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Fong, Goehring, Jaeger receive endorsements at North Dakota GOP convention

The North Dakota Republican Party state convention drew to a close Sunday at Grand Forks' Alerus Center with three statewide office endorsements going to Republican incumbents.

Doug Goehring

The North Dakota Republican Party state convention drew to a close Sunday at Grand Forks' Alerus Center with three statewide office endorsements going to Republican incumbents.

The endorsements were a formality in some ways because the incumbents were unopposed in their bids to get the official party backing as they gear up for re-election campaigns.

First up was Cory Fong, North Dakota's Tax Commissioner since 2005. Sunday's unanimous ballot by about 800 delegates made him the endorsed Republican candidate during the June 8 primaries.

Fong was appointed to the office in 2005 after then-commissioner Rick Clayburgh resigned to become executive director of the North Dakota Bankers Association. Fong defeated Democratic candidate Brent Edison in the 2006 election and kept his office.

In a short acceptance speech, Fong said his time as tax commissioner has been an "honor for me and a privilege that I work hard to earn every day."


He said North Dakota has been able to cut taxes for the past two legislative sessions and simplify the tax system while most other states are forced to increase revenues, usually by raising taxes. Providing tax relief has been has main focus while in office, Fong said, and it would remain his top goal if re-elected.

"I want to continue to make North Dakota the best place to work, raise a family and start a business," he said.

Fong also outlined some accomplishments he was involved with over the past four years, such as reforming the tax system and helping to create a more business-friendly environment in the state.

"We haven't just been talking about tax relief; we've actually delivered tax relief in North Dakota," he said. "Now, that's what I call getting the job done."

The North Dakota Democratic-NPL Party will endorse its candidates at the March 26-27 state convention in Fargo.

'I'm finally here'

Doug Goehring picked up a unanimous endorsement to run as the Republican candidate for Agriculture Commissioner. Goehring, a south central North Dakota farmer, was appointed to the position in April 2009 by Gov. John Hoeven after Roger Johnson resigned to become president of the National Farmers Union.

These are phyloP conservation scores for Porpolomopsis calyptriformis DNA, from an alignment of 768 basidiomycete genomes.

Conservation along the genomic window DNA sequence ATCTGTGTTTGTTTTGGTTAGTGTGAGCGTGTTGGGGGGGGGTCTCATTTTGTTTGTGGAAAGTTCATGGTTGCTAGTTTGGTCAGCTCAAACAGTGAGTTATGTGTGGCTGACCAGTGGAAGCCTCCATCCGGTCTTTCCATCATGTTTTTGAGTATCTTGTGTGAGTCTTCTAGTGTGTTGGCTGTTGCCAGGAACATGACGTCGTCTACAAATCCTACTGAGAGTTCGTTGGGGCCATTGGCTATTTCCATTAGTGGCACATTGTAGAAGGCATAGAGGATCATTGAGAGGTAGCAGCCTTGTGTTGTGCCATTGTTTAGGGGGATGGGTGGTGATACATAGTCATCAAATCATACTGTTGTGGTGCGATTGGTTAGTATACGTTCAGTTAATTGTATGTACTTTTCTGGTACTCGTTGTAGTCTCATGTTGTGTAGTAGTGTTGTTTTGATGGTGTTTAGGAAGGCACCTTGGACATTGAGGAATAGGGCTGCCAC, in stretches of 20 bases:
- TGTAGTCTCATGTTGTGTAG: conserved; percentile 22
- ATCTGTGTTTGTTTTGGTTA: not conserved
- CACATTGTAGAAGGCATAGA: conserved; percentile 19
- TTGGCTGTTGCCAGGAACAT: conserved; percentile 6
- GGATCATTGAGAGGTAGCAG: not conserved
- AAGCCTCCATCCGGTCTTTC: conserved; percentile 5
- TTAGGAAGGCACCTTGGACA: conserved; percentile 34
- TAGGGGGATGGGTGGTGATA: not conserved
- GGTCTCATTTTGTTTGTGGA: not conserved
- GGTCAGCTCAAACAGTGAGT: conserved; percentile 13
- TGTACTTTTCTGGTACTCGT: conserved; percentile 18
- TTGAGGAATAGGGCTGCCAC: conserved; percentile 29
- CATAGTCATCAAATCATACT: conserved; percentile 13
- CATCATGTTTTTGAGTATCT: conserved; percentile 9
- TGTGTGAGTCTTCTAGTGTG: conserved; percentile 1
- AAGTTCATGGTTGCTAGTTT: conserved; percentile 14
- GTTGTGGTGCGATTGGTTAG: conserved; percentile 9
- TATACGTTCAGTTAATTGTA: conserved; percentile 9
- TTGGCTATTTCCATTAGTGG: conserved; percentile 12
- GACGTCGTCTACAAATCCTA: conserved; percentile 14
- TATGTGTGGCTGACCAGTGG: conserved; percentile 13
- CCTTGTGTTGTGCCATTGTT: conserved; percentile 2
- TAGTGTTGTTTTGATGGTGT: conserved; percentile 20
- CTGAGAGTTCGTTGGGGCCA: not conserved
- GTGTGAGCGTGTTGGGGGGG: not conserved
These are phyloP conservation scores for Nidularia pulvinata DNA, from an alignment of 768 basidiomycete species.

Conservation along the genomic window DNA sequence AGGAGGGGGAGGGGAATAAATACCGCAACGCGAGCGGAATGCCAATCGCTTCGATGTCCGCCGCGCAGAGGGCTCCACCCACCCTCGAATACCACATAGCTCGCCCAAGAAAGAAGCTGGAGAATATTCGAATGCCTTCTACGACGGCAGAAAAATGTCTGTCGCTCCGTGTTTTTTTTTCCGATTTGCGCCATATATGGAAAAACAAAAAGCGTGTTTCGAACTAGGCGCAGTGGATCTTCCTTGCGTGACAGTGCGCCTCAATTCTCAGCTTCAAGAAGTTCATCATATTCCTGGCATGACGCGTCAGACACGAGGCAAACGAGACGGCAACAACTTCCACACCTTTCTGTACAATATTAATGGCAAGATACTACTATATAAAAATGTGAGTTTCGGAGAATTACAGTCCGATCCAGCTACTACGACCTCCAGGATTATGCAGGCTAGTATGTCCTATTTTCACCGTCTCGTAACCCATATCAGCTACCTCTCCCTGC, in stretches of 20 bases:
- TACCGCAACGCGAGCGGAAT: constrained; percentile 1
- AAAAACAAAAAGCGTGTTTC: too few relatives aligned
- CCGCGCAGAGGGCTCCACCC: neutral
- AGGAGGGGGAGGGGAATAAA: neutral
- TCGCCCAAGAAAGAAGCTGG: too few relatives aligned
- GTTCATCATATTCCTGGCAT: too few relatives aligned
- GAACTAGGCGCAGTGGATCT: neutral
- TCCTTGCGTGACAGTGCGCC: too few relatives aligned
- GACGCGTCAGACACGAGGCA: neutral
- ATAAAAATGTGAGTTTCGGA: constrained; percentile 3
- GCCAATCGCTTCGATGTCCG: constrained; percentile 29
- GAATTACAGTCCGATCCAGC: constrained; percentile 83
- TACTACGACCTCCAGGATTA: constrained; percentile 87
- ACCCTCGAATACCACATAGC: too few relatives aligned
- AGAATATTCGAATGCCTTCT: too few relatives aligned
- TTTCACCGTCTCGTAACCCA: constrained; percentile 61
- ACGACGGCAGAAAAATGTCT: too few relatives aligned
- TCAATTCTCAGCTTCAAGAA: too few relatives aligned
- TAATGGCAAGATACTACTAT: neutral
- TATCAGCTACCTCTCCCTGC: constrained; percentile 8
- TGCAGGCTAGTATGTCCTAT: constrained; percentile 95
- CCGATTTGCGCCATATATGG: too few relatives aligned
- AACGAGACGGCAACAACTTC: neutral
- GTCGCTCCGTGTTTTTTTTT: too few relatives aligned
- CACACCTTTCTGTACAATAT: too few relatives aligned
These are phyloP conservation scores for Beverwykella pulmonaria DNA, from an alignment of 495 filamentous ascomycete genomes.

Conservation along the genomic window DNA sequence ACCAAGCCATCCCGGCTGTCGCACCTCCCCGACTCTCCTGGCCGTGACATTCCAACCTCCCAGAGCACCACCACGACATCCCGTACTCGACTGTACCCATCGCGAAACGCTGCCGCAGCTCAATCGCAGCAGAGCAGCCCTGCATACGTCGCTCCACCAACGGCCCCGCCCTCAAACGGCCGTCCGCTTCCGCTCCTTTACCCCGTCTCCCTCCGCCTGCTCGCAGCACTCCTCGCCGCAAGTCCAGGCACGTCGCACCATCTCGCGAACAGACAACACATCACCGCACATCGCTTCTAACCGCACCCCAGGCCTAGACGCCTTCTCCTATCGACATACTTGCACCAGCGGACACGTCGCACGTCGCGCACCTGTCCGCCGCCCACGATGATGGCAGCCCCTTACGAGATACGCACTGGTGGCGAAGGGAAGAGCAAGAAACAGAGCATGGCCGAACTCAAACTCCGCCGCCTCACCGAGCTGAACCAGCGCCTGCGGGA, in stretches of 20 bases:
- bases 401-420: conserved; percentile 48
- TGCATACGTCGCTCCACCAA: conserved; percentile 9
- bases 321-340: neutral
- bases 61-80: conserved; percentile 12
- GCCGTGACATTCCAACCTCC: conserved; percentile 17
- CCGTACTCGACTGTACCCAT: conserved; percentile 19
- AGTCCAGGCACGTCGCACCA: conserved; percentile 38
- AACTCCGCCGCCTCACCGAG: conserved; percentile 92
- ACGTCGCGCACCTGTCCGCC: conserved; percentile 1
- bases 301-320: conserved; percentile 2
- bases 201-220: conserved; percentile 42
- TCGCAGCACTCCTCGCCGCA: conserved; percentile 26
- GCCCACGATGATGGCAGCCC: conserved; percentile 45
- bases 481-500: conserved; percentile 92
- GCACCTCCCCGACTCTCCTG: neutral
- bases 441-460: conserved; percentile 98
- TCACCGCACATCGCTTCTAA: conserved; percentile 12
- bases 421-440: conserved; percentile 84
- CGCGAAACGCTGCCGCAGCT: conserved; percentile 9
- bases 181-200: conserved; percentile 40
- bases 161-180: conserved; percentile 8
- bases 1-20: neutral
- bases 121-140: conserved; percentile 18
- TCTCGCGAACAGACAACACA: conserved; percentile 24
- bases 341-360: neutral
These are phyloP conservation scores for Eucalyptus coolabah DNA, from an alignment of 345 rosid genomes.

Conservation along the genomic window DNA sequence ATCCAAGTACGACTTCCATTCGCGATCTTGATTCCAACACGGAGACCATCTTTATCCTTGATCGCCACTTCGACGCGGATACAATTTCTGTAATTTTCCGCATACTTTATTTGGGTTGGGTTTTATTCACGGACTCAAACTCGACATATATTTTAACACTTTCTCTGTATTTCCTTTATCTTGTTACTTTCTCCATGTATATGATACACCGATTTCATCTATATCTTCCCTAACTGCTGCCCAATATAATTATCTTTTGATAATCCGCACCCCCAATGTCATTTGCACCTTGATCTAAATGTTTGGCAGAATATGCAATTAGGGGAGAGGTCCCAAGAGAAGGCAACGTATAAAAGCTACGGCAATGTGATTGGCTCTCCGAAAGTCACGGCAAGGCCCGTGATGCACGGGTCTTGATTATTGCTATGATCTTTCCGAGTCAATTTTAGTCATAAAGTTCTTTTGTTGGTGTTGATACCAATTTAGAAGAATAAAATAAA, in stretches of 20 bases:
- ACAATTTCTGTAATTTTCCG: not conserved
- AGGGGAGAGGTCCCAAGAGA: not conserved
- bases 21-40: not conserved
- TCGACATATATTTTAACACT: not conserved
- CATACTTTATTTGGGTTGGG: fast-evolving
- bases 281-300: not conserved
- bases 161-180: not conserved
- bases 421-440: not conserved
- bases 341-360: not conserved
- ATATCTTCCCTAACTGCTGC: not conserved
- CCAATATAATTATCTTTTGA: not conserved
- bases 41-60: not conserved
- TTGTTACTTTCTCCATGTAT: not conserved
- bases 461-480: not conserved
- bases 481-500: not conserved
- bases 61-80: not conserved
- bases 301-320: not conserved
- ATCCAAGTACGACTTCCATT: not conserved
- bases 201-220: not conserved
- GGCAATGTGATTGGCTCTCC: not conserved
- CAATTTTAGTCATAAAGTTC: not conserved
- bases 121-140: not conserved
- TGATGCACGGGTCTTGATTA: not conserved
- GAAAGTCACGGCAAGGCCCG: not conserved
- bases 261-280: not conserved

Prior to the appointment, Goehring had unsuccessfully tried to unseat Johnson, a Democrat, in two elections.


"I wouldn't be standing here today as a commissioner if it hadn't been for all of your support and the continued support that you've given me over the years," he said in an acceptance speech. "I'm finally here."

Goehring said the agriculture industry has undergone big changes over the years, especially in technology, but it still tries to achieve the same result - "to be more efficient and more effective."

If elected, he said he would remain committed to ensuring the success of agriculture in North Dakota.

"I believe that our future and our success ties right back to the ideas on which this party was founded," he said. "It's hard work, perseverance, common sense, honesty, integrity, individual responsibility and empowering the people."

'No accidents'

Al Jaeger was unanimously endorsed for the North Dakota secretary of state race. He's held the office since 1993 and is seeking a sixth term.

Rep. Corey Mock, D-Grand Forks, is seeking the Democrats' endorsement to run for secretary of state this year.

In an acceptance speech, Jaeger told delegates that he is frequently asked what exactly the secretary of state does. He said the office makes him the state's chief election official, but he also deals with several other things, such as license and registry issues.


That range of issues means he quite often approaches the state Legislature with proposals to improve areas that he works in, and Jaeger guessed he has helped draft more than 350 bills during his time in office.

"I've had the very good fortune of them being highly receptive," he said.

One of those efforts led to legislation that created business structures such as limited liability companies. Jaeger said 15,000 businesses in the state are now using those laws, which did not exist when he was first elected.

Handling all the office duties that come with election issues is "not a one-person job," he said, so it's necessary to form partnerships and work together. Jaeger said voters this year will notice new Internet tools that make it easier than ever to find polling locations and ballots.

"We don't take anything for granted when it comes to running fair, honest elections with integrity," he said. "There are no accidents. We have successful elections because we plan for successful elections."

Jaeger ended his speech by pointing out his re-election isn't a given, adding it "almost makes me nervous" when people tell him he won't have a problem winning in the fall.

"It is the score at the end of the game that counts," he said. "We need your help. We need your support. We need you telling people that this is the best team."

Johnson is a reporter for the Grand Forks Herald, which is owned by Forum Communications Co.


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